RCMP talk crime prevention with local businesses

Jane Reddington

Sounder Staff

Tuesday, July 26 2016

On Wednesday, July 6, 2016, Cst. Gary O’Brien, Media Relations Officer and Crime Stoppers Coordinator for the Nanaimo RCMP, stopped by the Roxy to give a presentation to merchants about developing an awareness of fraud, shoplifting and target hardening their premises. About a dozen of Gabriola’s local businesses came out for the event, which was organized by the Gabriola Chamber of Commerce. 

“From the perspective of shoplifting, it encompasses what to look for and how to lay out the store,” says Cst. O’Brien. We talked about shoplifters concealing items and trying to leave the store. We even took it a step further and talked about what to do in the event of a robbery and why some businesses may experience crime more than others and what criminals are looking for.

“Businesses should be aware of target hardening their premises as criminals will scout out a location. Venders should be on the lookout for people who are not shopping. Shoplifters will also look at where employees are standing, what alarm systems are in place, and how many people are working at closing time.

“If you’re robbed, you don’t want to contaminate evidence so you must protect the scene. I distributed height strips that can easily be put on doors so when they see a person leaving their store they can eyeball how tall they are.”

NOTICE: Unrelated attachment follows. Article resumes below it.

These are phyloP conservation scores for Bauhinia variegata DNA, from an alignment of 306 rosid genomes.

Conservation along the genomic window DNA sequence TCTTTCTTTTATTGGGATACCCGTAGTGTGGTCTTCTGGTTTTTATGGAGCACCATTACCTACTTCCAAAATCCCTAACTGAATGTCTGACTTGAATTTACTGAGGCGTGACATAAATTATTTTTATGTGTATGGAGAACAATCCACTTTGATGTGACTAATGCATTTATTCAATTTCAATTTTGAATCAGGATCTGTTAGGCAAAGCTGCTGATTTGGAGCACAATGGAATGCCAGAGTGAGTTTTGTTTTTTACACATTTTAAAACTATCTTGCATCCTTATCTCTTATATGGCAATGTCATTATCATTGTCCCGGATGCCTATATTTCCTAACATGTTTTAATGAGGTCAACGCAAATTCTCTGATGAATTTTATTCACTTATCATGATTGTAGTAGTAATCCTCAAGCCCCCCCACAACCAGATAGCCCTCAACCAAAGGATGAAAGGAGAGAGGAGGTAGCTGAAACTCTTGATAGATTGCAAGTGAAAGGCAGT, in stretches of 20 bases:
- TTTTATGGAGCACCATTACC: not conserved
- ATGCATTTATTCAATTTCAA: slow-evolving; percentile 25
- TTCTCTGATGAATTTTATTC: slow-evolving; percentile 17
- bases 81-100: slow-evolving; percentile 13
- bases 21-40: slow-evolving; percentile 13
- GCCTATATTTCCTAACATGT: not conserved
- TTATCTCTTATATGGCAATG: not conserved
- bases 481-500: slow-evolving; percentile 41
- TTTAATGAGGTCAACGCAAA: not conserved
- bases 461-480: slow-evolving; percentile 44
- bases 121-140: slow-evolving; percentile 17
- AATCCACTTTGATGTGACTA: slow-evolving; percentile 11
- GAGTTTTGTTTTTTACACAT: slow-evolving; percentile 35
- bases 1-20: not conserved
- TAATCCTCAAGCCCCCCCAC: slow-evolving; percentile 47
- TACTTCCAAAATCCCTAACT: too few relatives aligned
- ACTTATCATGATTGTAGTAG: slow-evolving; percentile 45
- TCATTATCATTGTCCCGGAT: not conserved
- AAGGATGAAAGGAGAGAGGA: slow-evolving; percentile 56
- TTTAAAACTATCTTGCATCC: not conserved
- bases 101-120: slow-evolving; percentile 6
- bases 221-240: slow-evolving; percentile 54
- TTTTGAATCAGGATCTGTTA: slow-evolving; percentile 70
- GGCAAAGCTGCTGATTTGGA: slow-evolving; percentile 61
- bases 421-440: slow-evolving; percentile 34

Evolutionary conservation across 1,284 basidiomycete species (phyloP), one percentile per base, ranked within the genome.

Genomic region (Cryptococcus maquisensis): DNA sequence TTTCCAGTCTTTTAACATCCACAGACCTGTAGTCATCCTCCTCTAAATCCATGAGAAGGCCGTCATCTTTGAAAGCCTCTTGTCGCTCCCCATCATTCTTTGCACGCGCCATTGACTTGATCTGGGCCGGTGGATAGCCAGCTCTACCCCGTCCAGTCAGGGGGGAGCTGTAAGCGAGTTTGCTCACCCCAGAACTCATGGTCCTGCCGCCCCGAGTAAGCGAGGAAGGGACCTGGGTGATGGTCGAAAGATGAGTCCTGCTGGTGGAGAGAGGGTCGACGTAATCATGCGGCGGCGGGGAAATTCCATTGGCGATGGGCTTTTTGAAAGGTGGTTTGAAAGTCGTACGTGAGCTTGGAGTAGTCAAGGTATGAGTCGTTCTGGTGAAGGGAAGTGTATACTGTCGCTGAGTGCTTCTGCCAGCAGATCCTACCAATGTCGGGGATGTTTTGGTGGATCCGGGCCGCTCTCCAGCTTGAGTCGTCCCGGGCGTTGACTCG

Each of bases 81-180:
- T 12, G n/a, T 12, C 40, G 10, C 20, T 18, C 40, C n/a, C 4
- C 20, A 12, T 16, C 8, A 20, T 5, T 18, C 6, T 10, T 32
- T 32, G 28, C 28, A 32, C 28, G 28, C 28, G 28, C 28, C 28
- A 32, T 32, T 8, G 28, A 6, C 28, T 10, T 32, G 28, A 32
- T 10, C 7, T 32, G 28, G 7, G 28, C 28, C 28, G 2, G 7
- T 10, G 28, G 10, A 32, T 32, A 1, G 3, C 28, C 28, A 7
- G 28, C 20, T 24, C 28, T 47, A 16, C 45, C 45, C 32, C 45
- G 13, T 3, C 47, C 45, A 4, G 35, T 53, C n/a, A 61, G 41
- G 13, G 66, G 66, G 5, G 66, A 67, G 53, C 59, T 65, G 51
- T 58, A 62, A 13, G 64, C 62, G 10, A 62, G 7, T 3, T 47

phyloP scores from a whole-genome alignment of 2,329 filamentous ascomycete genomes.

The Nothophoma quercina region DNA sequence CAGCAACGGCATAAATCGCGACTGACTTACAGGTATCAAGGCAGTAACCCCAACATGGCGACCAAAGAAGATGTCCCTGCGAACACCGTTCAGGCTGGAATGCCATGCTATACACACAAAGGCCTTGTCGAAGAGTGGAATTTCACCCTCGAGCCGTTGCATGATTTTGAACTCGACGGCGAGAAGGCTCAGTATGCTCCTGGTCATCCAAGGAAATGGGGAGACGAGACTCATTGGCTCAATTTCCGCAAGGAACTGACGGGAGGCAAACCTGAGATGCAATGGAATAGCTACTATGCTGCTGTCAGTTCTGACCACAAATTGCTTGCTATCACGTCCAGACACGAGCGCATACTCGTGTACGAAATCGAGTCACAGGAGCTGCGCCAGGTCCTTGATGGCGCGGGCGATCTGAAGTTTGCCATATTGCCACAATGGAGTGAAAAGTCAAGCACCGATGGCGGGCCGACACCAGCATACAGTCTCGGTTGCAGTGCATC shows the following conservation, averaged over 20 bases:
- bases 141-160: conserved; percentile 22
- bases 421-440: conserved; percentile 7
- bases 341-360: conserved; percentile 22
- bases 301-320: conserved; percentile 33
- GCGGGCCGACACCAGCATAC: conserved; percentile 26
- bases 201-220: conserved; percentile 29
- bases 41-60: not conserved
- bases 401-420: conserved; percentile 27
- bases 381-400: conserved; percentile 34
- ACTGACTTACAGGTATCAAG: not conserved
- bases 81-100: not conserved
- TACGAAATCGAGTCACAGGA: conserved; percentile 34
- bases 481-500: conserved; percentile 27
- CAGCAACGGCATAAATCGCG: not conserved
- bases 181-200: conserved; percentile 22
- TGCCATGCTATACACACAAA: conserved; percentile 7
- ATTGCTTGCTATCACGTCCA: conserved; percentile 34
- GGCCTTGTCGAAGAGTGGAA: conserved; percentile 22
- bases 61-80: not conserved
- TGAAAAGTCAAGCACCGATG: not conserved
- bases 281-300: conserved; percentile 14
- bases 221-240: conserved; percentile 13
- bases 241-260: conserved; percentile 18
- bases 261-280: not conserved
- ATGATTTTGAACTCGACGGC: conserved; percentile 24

There is also an emotional impact on employees after being robbed. Cst. O’Brien says some of these symptoms might be memory loss, denial, survivor mentality, questioning, lack of sleep, tardiness or dismissiveness, and all of these are short-term impact situations. RCMP Victims Services are able to assist victims of crime.

Credit card fraud is another big concern for small businesses, and some things to watch for are credit cards taken out of pockets, not wallets, no signature on the back of credit cards and an unwillingness to sign in front of the clerk. “Your spider senses should be kicking in if the photo identification doesn’t match.”

Online purchasing is one of the biggest means of committing fraud, especially when the name and the address don’t match. Often items are dropped off at a common spot where someone else is picking up the item.

Cst. O’Brien says every business experiences theft and fraud, but perhaps less on Gabriola because there are fewer people. “But as the population doubles in the summer, criminals take advantage of the ferry. They know they’re only going to be on the island for four hours, and they have that much time to do fraud transactions and then they’re gone. Their chances of being detected are slim to none.”

One last note for business was about committing to a zero tolerance policy on shoplifting, particularly when kids are involved. “The RCMP have different means for dealing with shoplifting. Kids aren’t going to go directly to jail.” He says businesses should try to notice if kids are walking into a store, not saying hello, or coming in pairs. One of the shoplifters might try to distract the clerk while the other one does the shoplifting.

“You have to enforce your zero tolerance policy on shoplifting, because word gets out pretty quick if you don’t. Never hide at the till, walk the store, acknowledge everyone. When you walk into 7-Eleven the clerk says hello. That means I see you, you’re in my store, you’re not invisible. Hiring young people might also raise a concern. They may be involved with friends coming in and turning a blind eye.”